Hyder may not be well known to birders outside of Alaska, but to those interested in searching for Alaska’s rarest birds, like this Magnolia Warbler, it is a must-bird destination! Photo Steve Heinl.

Many of our Alaskan tours focus on our borders, the extremes, the edges of Alaska. These include many well known birding hot spots—Barrow, Adak, Gambell, Nome, the Pribilofs, and the Arctic National Wildlife Refuge. Alaskan birders, however, know that there is another “frontier” that receives far less press than the others, southeast Alaska. Tucked snugly into the eastern edge of Misty Fiords National Monument lies Hyder, a destination barely known to most birders. While Hyder is the southernmost town in Alaska with road access, it is mostly isolated from the rest of the state and is dependent on nearby Stewart, Canada for electricity, groceries, police, and schools. Here the clocks are unofficially set to the Pacific time zone, Canadian and US currency are accepted equally, and local phones use a British Columbia area code.

Hyder sits at the head of the 130 mile-long Portland Canal, the world’s second longest fiord. Because of its proximity to interior British Columbia, Hyder hosts a number of species that can be difficult to find elsewhere in Alaska. Regular species of special interest to Alaskan birders include Black Swift, American Crow, Warbling Vireo, Northern Rough-winged Swallow, Cedar Waxwing, American Redstart, MacGillivray’s Warbler, Common Yellowthroat, Western Tanager, and Chipping Sparrow. A long list of rarities has been found at Hyder over the years as well, including Veery, Willow and Dusky Flycatcher, Clay-colored Sparrow, and Black-throated Gray Warbler.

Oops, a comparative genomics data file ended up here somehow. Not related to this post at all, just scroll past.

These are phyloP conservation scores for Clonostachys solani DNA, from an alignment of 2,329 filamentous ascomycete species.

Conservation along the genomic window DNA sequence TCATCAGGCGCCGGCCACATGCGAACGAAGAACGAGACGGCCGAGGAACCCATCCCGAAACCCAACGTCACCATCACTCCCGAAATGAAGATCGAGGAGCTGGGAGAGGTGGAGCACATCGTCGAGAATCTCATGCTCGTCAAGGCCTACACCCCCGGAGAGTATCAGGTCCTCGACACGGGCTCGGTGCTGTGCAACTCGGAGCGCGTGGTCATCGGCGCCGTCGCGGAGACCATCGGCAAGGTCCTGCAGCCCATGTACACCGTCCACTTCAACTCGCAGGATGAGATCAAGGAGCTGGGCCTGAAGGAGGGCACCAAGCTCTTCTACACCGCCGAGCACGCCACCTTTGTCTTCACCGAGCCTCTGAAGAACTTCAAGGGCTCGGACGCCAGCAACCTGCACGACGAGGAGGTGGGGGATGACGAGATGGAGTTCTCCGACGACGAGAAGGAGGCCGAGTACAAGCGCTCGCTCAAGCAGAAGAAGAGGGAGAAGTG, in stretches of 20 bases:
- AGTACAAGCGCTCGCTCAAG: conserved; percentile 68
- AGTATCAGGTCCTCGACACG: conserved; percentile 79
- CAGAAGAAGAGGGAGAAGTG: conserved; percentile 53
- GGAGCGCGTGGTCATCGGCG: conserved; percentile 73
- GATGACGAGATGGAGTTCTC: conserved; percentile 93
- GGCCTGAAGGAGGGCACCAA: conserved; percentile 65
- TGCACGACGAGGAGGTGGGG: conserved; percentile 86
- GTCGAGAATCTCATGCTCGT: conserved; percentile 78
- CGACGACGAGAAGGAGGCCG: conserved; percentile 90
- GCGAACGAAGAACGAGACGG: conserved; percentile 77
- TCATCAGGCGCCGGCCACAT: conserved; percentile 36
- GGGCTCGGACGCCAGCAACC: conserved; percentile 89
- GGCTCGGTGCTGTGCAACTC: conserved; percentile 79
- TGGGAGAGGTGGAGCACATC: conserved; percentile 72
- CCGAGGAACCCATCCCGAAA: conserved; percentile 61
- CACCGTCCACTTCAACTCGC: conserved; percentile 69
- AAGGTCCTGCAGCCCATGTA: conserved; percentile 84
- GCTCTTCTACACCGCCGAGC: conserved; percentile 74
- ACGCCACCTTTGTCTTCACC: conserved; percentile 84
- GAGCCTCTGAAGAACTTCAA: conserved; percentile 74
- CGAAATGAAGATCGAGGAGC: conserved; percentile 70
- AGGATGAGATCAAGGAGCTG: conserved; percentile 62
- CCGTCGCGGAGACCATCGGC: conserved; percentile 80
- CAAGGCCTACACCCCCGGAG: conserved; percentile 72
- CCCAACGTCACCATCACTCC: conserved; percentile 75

Hyder is also an excellent place to see both black and brown bears. While both species are more commonly seen in late summer and fall when the creeks are full of spawning pink and chum salmon, there is a good chance of them during our trip.

Tour Synopsis:

Spend five days searching for specialties and rarities in two of southeast Alaska’s best locations: Hyder and Ketchikan.

Day 0: Plan your travels to arrive in Ketchikan the day before the tour begins. Alaska Airlines has regular service to Ketchikan from Anchorage, Juneau, and Seattle. Accommodations in Ketchikan are not included.

Day 1: Our trip begins this morning in Ketchikan. You’ll be picked up at your hotel in Ketchikan and we’ll spend the morning birding Ketchikan. We’ll focus on southeast Alaskan specialties, including Band-tailed Pigeon. From Ketchikan, we’ll take an afternoon flight by float plane to Hyder. Accommodations at a local hotel.

Days 2-4: We’ll rise early each morning and bird town and its limited road system. We’ll likely take multiple trips across the border to Stewart, Canada for meals, groceries, etc. For this reason, it is imperative that you have a valid passport with you on the trip! Breakfasts and dinners will be at local restaurants. Lunches will be picnic-style in the field.

Day 5: We’ve chartered a mid-day flight back to Ketchikan. For those interested in flying out of Ketchikan this evening, we are scheduled to make it back to Ketchikan in time to catch the last flights to Anchorage, Juneau, and Seattle.

The tour cost includes round trip airfare from Ketchikan to Hyder; lodging in Hyder; ground transportation and guiding in Ketchikan and Hyder; picnic lunches in Hyder. Not included: travel to and from Ketchikan; lodging in Ketchikan; breakfasts and dinners.

Click here for a full photo gallery from this exciting destination.

Signs welcome birders to the sleepy streets of downtown Hyder. Photo Steve Heinl.